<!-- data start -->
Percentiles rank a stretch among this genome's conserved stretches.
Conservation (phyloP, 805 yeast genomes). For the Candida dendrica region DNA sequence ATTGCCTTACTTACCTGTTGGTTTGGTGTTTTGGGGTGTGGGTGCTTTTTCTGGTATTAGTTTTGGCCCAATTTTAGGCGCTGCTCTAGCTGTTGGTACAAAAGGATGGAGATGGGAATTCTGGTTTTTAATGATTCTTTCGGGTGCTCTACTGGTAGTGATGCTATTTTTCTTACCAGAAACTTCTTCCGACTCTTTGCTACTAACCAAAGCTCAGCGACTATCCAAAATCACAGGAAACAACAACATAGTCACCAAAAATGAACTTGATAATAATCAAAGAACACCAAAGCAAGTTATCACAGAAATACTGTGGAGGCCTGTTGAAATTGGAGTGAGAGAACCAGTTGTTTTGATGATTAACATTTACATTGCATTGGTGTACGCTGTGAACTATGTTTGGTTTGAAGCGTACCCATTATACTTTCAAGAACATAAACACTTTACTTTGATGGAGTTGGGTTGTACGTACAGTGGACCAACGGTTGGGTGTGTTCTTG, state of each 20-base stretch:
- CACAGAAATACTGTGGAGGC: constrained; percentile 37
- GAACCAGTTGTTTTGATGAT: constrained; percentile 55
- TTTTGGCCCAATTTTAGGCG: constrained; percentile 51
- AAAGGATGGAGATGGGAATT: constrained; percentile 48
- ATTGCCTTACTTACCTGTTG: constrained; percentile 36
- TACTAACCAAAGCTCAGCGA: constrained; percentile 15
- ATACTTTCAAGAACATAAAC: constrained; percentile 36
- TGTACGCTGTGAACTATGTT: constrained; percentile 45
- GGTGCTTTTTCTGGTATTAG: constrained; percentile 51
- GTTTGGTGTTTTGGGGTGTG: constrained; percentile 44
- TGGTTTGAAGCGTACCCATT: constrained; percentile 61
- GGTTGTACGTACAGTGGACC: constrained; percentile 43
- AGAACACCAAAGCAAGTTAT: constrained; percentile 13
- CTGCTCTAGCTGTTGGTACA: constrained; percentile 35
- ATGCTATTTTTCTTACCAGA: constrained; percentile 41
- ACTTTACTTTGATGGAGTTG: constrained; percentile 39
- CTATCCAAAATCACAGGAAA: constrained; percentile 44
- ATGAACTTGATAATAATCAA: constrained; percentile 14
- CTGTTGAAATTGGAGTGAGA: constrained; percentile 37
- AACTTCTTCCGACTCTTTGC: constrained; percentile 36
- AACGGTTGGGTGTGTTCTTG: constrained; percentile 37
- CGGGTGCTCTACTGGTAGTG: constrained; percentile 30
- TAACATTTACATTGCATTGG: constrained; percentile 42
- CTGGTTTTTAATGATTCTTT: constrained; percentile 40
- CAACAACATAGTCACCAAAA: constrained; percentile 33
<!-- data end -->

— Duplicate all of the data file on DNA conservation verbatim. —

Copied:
Percentiles rank a stretch among this genome's conserved stretches.
Conservation (phyloP, 805 yeast genomes). For the Candida dendrica region DNA sequence ATTGCCTTACTTACCTGTTGGTTTGGTGTTTTGGGGTGTGGGTGCTTTTTCTGGTATTAGTTTTGGCCCAATTTTAGGCGCTGCTCTAGCTGTTGGTACAAAAGGATGGAGATGGGAATTCTGGTTTTTAATGATTCTTTCGGGTGCTCTACTGGTAGTGATGCTATTTTTCTTACCAGAAACTTCTTCCGACTCTTTGCTACTAACCAAAGCTCAGCGACTATCCAAAATCACAGGAAACAACAACATAGTCACCAAAAATGAACTTGATAATAATCAAAGAACACCAAAGCAAGTTATCACAGAAATACTGTGGAGGCCTGTTGAAATTGGAGTGAGAGAACCAGTTGTTTTGATGATTAACATTTACATTGCATTGGTGTACGCTGTGAACTATGTTTGGTTTGAAGCGTACCCATTATACTTTCAAGAACATAAACACTTTACTTTGATGGAGTTGGGTTGTACGTACAGTGGACCAACGGTTGGGTGTGTTCTTG, state of each 20-base stretch:
- CACAGAAATACTGTGGAGGC: constrained; percentile 37
- GAACCAGTTGTTTTGATGAT: constrained; percentile 55
- TTTTGGCCCAATTTTAGGCG: constrained; percentile 51
- AAAGGATGGAGATGGGAATT: constrained; percentile 48
- ATTGCCTTACTTACCTGTTG: constrained; percentile 36
- TACTAACCAAAGCTCAGCGA: constrained; percentile 15
- ATACTTTCAAGAACATAAAC: constrained; percentile 36
- TGTACGCTGTGAACTATGTT: constrained; percentile 45
- GGTGCTTTTTCTGGTATTAG: constrained; percentile 51
- GTTTGGTGTTTTGGGGTGTG: constrained; percentile 44
- TGGTTTGAAGCGTACCCATT: constrained; percentile 61
- GGTTGTACGTACAGTGGACC: constrained; percentile 43
- AGAACACCAAAGCAAGTTAT: constrained; percentile 13
- CTGCTCTAGCTGTTGGTACA: constrained; percentile 35
- ATGCTATTTTTCTTACCAGA: constrained; percentile 41
- ACTTTACTTTGATGGAGTTG: constrained; percentile 39
- CTATCCAAAATCACAGGAAA: constrained; percentile 44
- ATGAACTTGATAATAATCAA: constrained; percentile 14
- CTGTTGAAATTGGAGTGAGA: constrained; percentile 37
- AACTTCTTCCGACTCTTTGC: constrained; percentile 36
- AACGGTTGGGTGTGTTCTTG: constrained; percentile 37
- CGGGTGCTCTACTGGTAGTG: constrained; percentile 30
- TAACATTTACATTGCATTGG: constrained; percentile 42
- CTGGTTTTTAATGATTCTTT: constrained; percentile 40
- CAACAACATAGTCACCAAAA: constrained; percentile 33